PROVIDENCE, R.I. (WPRI) — Rhode Island lawmakers are inching closer to approving a new $14 billion state budget, and the final draft doesn’t include a number of Gov. Dan McKee’s requests.
The House Finance Committee approved the budget proposal Friday. Legislative leaders nixed McKee’s request to lower the state sales tax from 7% to 6.85%, as well as his suggestion of canceling an automatic 3% gas tax increase that is slated to take next month.
“I asked for it and I lobbied hard for it,” McKee said Monday. “I think the sales tax issue is very much alive, and the gas tax issue will come and go.”
House Speaker Joe Shekarchi explained that the governor’s sales tax cut was removed from the budget proposal because there just wasn’t enough money to make it happen this fiscal year.
“I just think the impact for the average Rhode Island family was minimal,” Shekarchi said of sales tax cut. 12 News reported in February that McKee’s proposal would save the average Rhode Island household only $39 a year.
Shekarchi swapped McKee’s proposal for tangible tax relief, a top priority of Senate President Dominick Ruggerio. The speaker said reducing the tangible tax would benefit roughly 75% of the state’s businesses.
McKee said he is “not worried” about Tidewater, adding that there is flexibility in the budget “to make sure we keep that project going.”
As for Superman building, Shekarchi said neither the developer that owns the building nor the governor asked lawmakers to provide additional financial assistance.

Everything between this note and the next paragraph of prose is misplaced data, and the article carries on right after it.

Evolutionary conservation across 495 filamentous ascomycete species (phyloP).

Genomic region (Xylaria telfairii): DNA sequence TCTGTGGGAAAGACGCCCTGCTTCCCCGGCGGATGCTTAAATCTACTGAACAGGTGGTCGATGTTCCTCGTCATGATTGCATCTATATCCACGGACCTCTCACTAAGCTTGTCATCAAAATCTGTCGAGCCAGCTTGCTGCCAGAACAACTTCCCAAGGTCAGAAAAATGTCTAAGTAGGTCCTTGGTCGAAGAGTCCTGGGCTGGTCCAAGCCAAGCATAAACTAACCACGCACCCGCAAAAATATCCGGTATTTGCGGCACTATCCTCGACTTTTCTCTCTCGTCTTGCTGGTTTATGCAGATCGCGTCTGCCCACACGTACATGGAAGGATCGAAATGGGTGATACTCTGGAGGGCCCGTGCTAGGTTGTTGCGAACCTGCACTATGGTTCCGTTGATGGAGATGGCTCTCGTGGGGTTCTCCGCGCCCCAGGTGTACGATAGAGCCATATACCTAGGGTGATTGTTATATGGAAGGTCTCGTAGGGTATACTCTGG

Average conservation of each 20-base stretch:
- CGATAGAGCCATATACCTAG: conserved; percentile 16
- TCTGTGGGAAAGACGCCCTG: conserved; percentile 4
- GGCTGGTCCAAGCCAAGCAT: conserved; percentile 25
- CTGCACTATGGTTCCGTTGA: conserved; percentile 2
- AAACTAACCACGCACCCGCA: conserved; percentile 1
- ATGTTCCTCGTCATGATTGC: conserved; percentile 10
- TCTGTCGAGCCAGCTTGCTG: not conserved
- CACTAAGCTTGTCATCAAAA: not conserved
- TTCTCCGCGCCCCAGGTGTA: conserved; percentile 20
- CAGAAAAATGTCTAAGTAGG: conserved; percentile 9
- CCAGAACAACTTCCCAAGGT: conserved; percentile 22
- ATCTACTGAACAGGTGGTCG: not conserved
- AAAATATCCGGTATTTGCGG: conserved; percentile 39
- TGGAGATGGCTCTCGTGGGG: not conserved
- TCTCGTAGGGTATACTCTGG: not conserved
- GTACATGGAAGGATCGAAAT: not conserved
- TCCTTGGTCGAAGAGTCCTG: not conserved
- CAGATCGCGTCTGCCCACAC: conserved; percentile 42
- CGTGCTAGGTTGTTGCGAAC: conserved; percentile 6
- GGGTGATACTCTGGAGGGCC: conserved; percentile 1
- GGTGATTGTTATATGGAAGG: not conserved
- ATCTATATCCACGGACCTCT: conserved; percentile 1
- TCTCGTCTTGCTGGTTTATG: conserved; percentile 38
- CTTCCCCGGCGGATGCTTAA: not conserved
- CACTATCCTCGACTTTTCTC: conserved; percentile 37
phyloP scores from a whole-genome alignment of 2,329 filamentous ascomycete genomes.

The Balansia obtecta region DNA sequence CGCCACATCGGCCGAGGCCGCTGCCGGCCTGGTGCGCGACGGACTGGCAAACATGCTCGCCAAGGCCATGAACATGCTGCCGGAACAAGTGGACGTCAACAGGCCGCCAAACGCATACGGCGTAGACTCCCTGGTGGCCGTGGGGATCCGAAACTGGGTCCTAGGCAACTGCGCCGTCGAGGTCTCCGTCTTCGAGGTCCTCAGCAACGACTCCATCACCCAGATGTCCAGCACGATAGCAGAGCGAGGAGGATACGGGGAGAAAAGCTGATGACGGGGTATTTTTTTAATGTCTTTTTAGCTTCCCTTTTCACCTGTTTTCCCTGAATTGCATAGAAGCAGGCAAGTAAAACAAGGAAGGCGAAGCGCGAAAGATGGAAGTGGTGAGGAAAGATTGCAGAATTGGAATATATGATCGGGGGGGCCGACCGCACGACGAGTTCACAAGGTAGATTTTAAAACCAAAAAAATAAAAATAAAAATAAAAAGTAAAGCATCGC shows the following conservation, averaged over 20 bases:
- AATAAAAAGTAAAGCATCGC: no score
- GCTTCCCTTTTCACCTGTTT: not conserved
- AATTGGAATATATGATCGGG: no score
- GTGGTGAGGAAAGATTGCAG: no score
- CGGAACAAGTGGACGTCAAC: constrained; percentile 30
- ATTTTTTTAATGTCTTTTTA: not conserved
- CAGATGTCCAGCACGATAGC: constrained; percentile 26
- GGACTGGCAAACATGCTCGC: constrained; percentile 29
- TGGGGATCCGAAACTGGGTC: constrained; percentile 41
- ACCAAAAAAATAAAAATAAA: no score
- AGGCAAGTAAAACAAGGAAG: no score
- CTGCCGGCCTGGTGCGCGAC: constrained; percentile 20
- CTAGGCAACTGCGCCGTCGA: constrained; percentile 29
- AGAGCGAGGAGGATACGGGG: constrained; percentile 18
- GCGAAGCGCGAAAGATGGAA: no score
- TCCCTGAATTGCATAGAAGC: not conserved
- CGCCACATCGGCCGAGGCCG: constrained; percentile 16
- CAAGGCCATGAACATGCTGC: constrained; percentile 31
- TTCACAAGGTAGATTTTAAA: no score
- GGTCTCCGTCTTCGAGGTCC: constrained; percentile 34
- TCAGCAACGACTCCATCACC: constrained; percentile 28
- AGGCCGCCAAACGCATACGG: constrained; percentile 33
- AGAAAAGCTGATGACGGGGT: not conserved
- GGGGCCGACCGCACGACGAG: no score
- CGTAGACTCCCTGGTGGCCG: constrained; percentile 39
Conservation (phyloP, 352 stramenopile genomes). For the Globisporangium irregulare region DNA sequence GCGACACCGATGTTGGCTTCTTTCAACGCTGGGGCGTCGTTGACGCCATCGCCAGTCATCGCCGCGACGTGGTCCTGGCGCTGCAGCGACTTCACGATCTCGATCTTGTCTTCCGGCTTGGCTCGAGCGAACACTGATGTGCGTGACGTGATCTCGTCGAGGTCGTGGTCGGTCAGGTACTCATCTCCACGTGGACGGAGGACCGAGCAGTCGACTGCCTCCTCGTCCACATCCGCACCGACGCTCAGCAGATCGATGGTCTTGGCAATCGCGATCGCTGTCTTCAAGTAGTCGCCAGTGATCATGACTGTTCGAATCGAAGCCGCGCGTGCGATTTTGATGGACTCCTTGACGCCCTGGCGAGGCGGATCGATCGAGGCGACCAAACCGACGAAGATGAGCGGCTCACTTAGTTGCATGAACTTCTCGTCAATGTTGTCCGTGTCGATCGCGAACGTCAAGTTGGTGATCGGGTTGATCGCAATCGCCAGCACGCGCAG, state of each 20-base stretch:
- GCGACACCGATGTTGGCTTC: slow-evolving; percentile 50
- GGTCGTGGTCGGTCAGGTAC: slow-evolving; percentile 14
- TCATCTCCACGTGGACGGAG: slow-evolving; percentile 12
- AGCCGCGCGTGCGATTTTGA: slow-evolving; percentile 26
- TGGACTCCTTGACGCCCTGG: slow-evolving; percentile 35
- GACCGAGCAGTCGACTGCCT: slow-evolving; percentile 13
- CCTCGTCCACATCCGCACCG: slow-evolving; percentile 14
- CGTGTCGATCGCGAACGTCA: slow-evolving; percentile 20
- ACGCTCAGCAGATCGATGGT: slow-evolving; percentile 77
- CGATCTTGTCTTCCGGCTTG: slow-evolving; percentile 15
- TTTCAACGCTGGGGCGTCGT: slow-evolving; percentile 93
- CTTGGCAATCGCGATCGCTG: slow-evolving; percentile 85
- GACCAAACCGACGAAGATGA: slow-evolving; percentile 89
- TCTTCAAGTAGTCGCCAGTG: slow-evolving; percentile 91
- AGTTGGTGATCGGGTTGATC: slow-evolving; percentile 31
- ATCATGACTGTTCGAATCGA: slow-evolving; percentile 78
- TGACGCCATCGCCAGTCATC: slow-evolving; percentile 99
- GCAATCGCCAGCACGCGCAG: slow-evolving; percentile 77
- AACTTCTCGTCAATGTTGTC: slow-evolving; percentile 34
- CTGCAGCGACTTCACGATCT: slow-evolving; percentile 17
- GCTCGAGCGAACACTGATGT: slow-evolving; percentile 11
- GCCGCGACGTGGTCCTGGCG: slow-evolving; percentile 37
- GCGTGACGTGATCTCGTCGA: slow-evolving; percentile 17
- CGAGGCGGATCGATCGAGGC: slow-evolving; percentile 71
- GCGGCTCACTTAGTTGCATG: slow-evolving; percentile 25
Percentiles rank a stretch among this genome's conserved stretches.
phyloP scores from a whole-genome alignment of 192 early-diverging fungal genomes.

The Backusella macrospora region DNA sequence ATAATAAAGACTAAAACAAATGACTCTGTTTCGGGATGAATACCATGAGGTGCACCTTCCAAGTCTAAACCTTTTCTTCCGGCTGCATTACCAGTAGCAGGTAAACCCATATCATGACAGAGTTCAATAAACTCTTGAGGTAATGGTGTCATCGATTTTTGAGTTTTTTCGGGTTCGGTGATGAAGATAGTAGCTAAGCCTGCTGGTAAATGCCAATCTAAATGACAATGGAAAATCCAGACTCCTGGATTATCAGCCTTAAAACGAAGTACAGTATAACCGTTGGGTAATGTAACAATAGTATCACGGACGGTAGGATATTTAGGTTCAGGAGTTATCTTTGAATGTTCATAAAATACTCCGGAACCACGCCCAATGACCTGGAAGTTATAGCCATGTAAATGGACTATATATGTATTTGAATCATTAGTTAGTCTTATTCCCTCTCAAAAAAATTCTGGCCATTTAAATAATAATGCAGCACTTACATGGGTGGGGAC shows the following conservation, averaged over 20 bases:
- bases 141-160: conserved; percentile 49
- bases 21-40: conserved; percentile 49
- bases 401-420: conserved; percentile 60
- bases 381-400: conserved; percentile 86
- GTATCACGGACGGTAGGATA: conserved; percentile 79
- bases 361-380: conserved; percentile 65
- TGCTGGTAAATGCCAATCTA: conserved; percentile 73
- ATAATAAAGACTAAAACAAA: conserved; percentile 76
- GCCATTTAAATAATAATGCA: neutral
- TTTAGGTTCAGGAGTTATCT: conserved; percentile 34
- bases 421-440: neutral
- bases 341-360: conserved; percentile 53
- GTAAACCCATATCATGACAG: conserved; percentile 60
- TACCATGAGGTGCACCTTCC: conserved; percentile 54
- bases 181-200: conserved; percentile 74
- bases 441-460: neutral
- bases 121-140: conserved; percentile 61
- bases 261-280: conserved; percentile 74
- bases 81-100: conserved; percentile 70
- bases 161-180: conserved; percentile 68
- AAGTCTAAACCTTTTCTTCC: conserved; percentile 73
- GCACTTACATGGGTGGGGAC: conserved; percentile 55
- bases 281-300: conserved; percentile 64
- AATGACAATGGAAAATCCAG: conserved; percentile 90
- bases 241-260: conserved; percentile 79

One McKee proposal that made the cut: the budget sets aside $9.4 million for state-funded scholarships, which would provide two years of free tuition for eligible Rhode Island College students.
It also ensures that Rhode Island Attorney General Peter Neronha will be able to hire 15 additional full-time staffers, which would in turn allow him to launch his proposed cold case unit.
Neronha in the past has described his office as understaffed, underfunded and “totally underwater.” McKee initially rejected Neronha’s request for additional resources, citing uncertainty over a possible recession.
“If we said to every department that they would get exactly what they asked for, the budget would explode and it would be too expensive for taxpayers,” the governor said at the time.
Shekarchi said Neronha’s request was granted thanks to a significant amount of settlement funds his office has generated.
When asked about why he rejected Neronha’s initial proposal, McKee said he was under the impression that he was asking for funding from standard state revenue and not settlement funds.
“If we had heard that proposal, we would’ve thought differently about it,” the governor said. “I just didn’t want to expand the footprint of our departments to the degree that he was asking for.”